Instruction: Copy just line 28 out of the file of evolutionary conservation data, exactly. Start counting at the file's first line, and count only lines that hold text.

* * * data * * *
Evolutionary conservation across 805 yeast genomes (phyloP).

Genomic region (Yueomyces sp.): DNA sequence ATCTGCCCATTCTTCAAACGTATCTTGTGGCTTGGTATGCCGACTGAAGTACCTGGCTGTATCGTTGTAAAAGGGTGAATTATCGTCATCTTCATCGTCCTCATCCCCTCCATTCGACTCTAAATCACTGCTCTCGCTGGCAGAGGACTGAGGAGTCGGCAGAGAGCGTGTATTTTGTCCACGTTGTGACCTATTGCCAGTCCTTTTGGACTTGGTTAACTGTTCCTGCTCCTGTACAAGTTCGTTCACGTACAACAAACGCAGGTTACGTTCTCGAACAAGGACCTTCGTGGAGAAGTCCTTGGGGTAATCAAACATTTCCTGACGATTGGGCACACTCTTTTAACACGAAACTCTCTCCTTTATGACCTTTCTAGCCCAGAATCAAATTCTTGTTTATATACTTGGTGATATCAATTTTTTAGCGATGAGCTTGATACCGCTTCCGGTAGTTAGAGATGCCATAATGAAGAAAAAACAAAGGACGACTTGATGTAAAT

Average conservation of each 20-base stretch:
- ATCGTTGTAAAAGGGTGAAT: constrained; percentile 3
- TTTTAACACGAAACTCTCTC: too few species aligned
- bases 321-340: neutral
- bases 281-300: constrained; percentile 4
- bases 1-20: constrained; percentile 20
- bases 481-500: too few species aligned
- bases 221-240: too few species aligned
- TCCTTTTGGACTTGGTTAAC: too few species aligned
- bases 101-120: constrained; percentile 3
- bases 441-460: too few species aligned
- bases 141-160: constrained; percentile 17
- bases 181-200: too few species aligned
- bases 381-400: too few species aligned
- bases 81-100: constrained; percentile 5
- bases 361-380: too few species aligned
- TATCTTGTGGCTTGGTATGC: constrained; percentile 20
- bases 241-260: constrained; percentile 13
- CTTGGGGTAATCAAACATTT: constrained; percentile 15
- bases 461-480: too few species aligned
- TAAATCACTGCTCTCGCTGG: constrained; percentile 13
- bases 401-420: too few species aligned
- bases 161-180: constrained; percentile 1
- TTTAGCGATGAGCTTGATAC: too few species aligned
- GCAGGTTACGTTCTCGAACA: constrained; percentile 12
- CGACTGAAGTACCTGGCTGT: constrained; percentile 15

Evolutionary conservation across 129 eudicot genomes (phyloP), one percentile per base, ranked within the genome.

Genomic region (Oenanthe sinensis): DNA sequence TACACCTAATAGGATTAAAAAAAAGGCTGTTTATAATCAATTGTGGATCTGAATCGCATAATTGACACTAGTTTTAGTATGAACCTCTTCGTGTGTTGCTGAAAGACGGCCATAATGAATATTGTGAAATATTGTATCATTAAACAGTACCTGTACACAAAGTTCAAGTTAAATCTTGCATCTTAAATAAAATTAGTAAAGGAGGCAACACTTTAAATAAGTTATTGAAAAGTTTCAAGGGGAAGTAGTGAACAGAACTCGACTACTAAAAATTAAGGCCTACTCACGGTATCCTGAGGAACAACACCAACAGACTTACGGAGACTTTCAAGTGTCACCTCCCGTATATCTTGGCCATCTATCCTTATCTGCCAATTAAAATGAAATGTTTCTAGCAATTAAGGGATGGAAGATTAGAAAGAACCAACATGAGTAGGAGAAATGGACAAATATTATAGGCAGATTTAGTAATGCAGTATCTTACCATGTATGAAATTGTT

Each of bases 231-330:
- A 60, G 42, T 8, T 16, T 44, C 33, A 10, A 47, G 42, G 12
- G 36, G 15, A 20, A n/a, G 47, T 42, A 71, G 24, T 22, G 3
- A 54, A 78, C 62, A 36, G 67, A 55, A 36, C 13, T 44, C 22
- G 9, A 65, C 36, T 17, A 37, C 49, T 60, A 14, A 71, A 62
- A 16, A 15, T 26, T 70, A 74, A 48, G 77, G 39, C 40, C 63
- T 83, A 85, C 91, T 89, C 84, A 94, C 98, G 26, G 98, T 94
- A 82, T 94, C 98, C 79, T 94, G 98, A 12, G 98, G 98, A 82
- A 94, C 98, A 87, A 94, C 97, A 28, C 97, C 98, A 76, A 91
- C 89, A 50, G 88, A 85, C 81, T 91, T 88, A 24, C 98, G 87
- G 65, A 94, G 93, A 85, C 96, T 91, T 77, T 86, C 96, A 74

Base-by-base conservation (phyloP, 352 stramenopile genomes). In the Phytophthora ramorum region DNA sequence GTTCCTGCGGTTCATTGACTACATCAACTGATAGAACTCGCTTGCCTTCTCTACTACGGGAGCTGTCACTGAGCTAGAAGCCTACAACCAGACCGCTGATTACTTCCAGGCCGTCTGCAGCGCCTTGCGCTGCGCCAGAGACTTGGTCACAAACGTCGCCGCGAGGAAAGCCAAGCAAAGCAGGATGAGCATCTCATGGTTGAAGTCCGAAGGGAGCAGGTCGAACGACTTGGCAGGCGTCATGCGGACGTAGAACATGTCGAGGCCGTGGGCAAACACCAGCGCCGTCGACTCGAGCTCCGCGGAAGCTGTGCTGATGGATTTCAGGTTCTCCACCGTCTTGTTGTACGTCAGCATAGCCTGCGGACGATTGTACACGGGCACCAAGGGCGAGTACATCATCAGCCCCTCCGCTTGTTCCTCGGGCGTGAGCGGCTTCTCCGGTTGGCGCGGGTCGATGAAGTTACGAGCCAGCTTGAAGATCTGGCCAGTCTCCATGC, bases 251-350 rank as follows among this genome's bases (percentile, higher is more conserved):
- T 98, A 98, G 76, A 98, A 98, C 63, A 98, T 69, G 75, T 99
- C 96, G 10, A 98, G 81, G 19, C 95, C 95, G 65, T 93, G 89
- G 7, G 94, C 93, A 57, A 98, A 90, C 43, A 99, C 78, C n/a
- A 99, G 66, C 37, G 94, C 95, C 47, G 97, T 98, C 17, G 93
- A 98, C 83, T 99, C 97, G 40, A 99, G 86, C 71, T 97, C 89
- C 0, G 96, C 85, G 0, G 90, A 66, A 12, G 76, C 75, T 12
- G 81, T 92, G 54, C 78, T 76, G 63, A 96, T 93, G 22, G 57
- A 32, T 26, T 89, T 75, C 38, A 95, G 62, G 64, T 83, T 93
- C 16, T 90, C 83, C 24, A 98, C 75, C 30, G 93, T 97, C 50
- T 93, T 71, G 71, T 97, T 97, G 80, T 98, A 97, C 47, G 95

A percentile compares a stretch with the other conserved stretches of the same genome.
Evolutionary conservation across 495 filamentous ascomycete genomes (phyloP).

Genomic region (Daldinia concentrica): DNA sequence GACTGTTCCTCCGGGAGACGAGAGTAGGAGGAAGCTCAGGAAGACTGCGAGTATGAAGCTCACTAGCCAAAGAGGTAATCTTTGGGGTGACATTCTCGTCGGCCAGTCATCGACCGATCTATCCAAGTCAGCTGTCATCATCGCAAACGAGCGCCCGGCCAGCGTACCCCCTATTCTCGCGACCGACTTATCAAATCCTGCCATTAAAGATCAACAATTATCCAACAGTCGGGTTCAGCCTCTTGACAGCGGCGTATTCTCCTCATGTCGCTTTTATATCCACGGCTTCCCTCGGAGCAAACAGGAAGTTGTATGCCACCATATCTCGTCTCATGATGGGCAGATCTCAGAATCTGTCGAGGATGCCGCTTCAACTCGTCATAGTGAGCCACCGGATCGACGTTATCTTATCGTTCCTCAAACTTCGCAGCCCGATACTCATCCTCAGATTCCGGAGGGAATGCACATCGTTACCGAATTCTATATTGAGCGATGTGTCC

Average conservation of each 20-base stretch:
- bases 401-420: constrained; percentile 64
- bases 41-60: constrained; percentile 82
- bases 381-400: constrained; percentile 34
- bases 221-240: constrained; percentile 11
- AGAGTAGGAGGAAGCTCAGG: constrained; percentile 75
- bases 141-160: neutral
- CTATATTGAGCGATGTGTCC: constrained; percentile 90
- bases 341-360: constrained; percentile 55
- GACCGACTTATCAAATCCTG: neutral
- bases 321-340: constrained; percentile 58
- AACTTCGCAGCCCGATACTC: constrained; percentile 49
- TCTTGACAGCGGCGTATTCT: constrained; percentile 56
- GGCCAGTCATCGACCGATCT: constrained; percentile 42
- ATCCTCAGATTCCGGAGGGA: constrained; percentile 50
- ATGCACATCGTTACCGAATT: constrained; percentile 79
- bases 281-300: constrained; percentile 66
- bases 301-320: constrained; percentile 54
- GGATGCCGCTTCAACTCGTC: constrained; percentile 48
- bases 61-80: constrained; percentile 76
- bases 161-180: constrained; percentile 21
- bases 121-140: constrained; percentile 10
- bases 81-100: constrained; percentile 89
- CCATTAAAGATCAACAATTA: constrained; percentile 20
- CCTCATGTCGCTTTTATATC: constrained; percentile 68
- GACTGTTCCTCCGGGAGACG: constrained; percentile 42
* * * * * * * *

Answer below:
- CGACTGAAGTACCTGGCTGT: constrained; percentile 15